Students and staff will not be required to wear masks in Johnson County School buildings when they return to school later this month. That is according to a press release sent Monday from the Johnson County COVID Task Force.
The task force comprises representatives from Johnson County School District, Johnson County Healthcare Center, Johnson County Public Health, Sheridan College in Johnson County, Johnson County Emergency Management and Johnson County.
According to the press release, “The safety and health of staff, students and community remains to be a top priority for the district as we get ready to start the year.”
The district has yet to receive guidance from the State Department of Education, but school leaders were scheduled to meet with state health officials this week for more discussion and guidance.
In an interview Monday, Johnson County School District Superintendent Charles Auzqui said the district would consult federal and state guidelines and recommendations, and make decisions about contact tracing, isolation and quarantining based on “whatever guidelines the local county health officer establishes. We want to make the best decisions for our students and their families based on what’s going on right here on the ground. I don’t think there’s a one-size-fits-all-response.”
Should state or federal requirements be established, Auzqui said, the district would follow those requirements.
The press release and Auzqui said that anyone who is vaccinated who has been identified as being in contact with someone who has tested positive for COVID would not need to be quarantined. Similarly, according to the press release, if “both individuals (the person with COVID and the contact person) were wearing a mask in a school setting, (that person) will not be required to quarantine, but to self-monitor for symptoms.”
The press release does not stipulate what conditions would necessitate a mandatory quarantine for an unvaccinated individual who was in contact with a person who was COVID-positive if both people were not wearing masks. The district does anticipate that some students will be required to quarantine during the course of the school year.
“We still have the ability to teach remotely,” Auzqui said. “We’re hoping it’s going to be very minimal — the number of kids who are actually out of school.”
Among school-age children, only those age 12 and up are eligible to receive the Pfizer COVID-19 vaccine. Because of that, in guidance for returning to school released last week, the CDC wrote, “masks should be worn indoors by all individuals (age 2 and older) who are not fully vaccinated.” The CDC went on to recommend that schools use multiple prevention strategies, including “vaccination promotion, consistent and correct mask use, physical distancing, screening testing to promptly identify cases, ventilation, handwashing and respiratory etiquette, staying home when sick and getting tested, contact tracing in combination with isolation and quarantine and cleaning and disinfection” to protect people who are not fully vaccinated.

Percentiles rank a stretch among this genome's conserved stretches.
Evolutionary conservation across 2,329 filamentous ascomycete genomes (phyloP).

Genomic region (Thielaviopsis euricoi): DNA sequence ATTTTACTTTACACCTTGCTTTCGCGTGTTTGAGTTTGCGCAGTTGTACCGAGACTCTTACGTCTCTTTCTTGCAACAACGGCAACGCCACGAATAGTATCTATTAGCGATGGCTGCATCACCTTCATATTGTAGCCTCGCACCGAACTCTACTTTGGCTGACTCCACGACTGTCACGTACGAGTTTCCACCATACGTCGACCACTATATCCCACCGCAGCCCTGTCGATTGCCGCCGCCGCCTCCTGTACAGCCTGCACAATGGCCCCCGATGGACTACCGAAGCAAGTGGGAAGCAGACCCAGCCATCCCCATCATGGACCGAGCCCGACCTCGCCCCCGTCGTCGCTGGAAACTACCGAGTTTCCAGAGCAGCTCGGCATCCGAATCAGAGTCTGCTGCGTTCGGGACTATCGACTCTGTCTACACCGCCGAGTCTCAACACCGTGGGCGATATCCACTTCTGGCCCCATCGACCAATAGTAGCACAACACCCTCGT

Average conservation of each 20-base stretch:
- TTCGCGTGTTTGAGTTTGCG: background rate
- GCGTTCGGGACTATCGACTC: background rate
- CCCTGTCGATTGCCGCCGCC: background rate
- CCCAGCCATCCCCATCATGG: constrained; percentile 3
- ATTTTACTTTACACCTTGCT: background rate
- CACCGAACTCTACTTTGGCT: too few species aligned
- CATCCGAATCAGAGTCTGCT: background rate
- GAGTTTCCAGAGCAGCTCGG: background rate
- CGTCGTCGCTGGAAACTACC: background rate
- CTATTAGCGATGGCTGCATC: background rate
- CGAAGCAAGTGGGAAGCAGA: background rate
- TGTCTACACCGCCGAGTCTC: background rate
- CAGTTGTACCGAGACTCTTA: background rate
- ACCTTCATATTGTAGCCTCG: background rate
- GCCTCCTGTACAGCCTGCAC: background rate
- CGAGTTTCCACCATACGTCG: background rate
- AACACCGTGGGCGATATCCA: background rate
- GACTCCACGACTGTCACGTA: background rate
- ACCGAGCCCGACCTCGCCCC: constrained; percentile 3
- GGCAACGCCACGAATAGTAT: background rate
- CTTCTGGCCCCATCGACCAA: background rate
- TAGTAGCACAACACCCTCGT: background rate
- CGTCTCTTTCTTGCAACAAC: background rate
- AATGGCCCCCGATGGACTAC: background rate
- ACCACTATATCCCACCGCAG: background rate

Auzqui said that the district would continue to emphasize proper hand sanitizing and “doing the things we know that work to make the learning environment as safe as possible.”
By federal order and regardless of the mask policy at school, passengers and drivers must wear a mask on school buses, including on buses operated by public and private school systems. However, according to the press release, “the federal requirements of masks on federal transportation (buses) are being reviewed at the state level and when more information or direction is given, the staff, students, parents, and community will be informed.”
“The district will continue to recommend only at this time that masks and social distancing protocol take place when feasible,” the press release said.
Auzqui said that the task force and district remain committed to “doing what’s best for the community and ensuring that community is safe,” but he acknowledged that when dealing with the coronavirus, safety is a moving target.
“The Johnson County COVID Task Force is in consensus that whether masks will be required at some point throughout the school year will depend on a variety of factors, including the number of cases in the community, the number of students and staff in isolation or quarantine at one time, and the number of people hospitalized,” the press release said.
Last school year, the state required masks in schools when social distancing could not be maintained. In April, Johnson County school board trustees sought and received a variance to permit students and staff to not wear masks in school buildings. That request followed weeks of declining case counts in the county.
“We are no longer dealing with an emergency. COVID is something we must now learn to live with,” said Dr. Mark Schueler, Johnson County public health officer. “We can expect an increase in cases with the start of the school year, and we will proceed by making careful, thoughtful decisions.”